Mirtchev, A. (2012, January 4). We are all Europeans now. Forbes.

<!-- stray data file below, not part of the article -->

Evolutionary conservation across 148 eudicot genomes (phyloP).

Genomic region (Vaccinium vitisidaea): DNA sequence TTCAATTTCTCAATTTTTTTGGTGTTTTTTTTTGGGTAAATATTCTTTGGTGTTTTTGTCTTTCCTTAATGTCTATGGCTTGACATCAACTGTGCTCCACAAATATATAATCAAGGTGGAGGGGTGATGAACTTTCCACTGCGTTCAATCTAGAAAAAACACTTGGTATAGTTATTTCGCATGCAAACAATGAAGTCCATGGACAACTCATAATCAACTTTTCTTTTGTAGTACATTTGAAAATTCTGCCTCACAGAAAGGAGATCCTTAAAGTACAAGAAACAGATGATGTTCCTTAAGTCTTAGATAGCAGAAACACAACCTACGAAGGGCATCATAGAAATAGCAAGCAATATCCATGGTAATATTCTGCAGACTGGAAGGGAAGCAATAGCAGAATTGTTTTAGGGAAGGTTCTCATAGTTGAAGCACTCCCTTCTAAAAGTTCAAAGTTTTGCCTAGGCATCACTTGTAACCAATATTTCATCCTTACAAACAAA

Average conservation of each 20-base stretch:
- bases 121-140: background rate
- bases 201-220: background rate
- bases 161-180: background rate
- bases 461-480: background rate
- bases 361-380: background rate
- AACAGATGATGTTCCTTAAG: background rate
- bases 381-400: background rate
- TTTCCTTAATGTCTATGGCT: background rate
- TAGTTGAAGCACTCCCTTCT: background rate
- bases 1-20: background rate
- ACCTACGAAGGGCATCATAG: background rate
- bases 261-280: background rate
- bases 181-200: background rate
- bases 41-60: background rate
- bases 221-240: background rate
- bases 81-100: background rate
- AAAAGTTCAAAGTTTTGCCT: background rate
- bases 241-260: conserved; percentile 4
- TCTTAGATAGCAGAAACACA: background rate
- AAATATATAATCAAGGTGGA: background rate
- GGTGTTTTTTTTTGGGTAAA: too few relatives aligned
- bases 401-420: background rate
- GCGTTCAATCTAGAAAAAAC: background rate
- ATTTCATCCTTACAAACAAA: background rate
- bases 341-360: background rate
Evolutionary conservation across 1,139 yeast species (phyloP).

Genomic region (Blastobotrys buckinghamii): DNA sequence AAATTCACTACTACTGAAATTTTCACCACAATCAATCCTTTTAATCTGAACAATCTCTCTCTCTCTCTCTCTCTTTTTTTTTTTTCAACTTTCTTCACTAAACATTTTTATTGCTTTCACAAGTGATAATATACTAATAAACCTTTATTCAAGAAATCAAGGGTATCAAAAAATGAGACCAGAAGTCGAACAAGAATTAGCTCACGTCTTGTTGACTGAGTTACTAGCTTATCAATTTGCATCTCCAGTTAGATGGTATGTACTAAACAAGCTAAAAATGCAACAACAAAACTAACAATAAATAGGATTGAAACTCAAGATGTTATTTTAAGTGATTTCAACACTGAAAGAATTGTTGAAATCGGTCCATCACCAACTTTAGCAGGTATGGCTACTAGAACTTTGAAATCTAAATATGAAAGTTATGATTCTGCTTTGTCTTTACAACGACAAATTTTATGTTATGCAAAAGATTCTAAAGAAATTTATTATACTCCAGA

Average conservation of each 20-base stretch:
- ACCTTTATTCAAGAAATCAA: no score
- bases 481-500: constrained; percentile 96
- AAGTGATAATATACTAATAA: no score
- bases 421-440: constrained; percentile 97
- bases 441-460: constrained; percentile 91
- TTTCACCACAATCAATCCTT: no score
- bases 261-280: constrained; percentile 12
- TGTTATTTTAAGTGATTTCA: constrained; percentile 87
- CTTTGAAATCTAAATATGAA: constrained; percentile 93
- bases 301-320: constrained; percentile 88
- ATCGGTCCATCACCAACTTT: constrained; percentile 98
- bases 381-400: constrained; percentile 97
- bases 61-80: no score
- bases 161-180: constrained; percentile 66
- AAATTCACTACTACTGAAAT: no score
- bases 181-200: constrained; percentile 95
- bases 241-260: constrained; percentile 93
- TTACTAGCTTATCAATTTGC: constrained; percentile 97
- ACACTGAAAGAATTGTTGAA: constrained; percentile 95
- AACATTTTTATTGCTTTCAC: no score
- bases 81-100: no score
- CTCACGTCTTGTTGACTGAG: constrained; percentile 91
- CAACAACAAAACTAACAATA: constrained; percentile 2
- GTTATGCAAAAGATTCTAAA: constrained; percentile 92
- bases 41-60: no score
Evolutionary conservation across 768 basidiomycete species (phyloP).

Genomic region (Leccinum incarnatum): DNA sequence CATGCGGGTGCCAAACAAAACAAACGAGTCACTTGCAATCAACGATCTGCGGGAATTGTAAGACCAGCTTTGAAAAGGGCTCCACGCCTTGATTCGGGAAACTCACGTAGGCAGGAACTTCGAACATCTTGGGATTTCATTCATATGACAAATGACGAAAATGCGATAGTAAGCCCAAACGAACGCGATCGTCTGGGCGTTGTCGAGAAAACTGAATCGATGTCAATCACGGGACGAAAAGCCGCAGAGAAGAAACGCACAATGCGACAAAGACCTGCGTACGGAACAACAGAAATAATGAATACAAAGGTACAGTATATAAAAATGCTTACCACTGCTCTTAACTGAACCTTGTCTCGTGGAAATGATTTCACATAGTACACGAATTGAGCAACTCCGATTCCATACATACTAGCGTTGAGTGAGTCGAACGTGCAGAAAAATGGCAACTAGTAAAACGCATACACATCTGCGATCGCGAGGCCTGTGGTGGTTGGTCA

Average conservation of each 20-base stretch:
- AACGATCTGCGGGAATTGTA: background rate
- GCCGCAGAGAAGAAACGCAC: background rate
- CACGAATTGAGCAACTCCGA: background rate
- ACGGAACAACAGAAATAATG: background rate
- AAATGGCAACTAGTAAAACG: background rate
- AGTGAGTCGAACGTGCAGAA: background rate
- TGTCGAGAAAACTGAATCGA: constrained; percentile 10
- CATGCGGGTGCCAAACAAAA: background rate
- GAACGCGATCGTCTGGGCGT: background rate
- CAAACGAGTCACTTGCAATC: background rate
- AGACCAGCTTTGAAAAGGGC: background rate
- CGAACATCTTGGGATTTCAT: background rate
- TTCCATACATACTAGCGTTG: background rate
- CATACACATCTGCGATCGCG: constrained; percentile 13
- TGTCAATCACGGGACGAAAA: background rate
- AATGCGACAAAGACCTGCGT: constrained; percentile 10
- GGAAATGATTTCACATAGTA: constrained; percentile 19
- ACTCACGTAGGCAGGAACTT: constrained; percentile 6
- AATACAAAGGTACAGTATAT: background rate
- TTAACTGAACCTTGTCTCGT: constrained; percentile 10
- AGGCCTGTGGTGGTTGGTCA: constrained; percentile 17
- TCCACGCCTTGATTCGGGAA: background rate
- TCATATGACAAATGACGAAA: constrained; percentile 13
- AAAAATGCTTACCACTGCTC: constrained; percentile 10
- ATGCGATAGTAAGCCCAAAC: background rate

The broadening cracks in the European economic framework now appear to be undermining the whole European structure, as if a ‘contagion’ is spreading from the Southern European economies outwards. As the most serious challenge to Europe since the end of WWII, the actual policy decisions that result will likely be too little and too late to make a difference. The risk to the future of European currency is further aggravated by the fact that too many different strategies continue to be under serious consideration. This lack of consensus and decisiveness does not sit well for the future of the euro zone. In considering historical examples that might serve as a guiding light out of the current quandary, it might seem ironic that perhaps the best example is found in the original European project itself. At the end of WWII, Europe was devastated economically, politically and socially. From the seemingly impossible emerged the political will and determination to overcome extreme forms of nationalism and create a federation of Europe. While the roots of the European project were political in nature, its goals were economic. Indeed, the first move was to revitalize the whole of the European economy at the time, starting with the coal and steel community. That was More than 60 years ago. While the EU has modernized and expanded in ways that its founders may not have envisioned, the architecture that underpins the Union has not adapted to the realities of a globalized twenty-first century.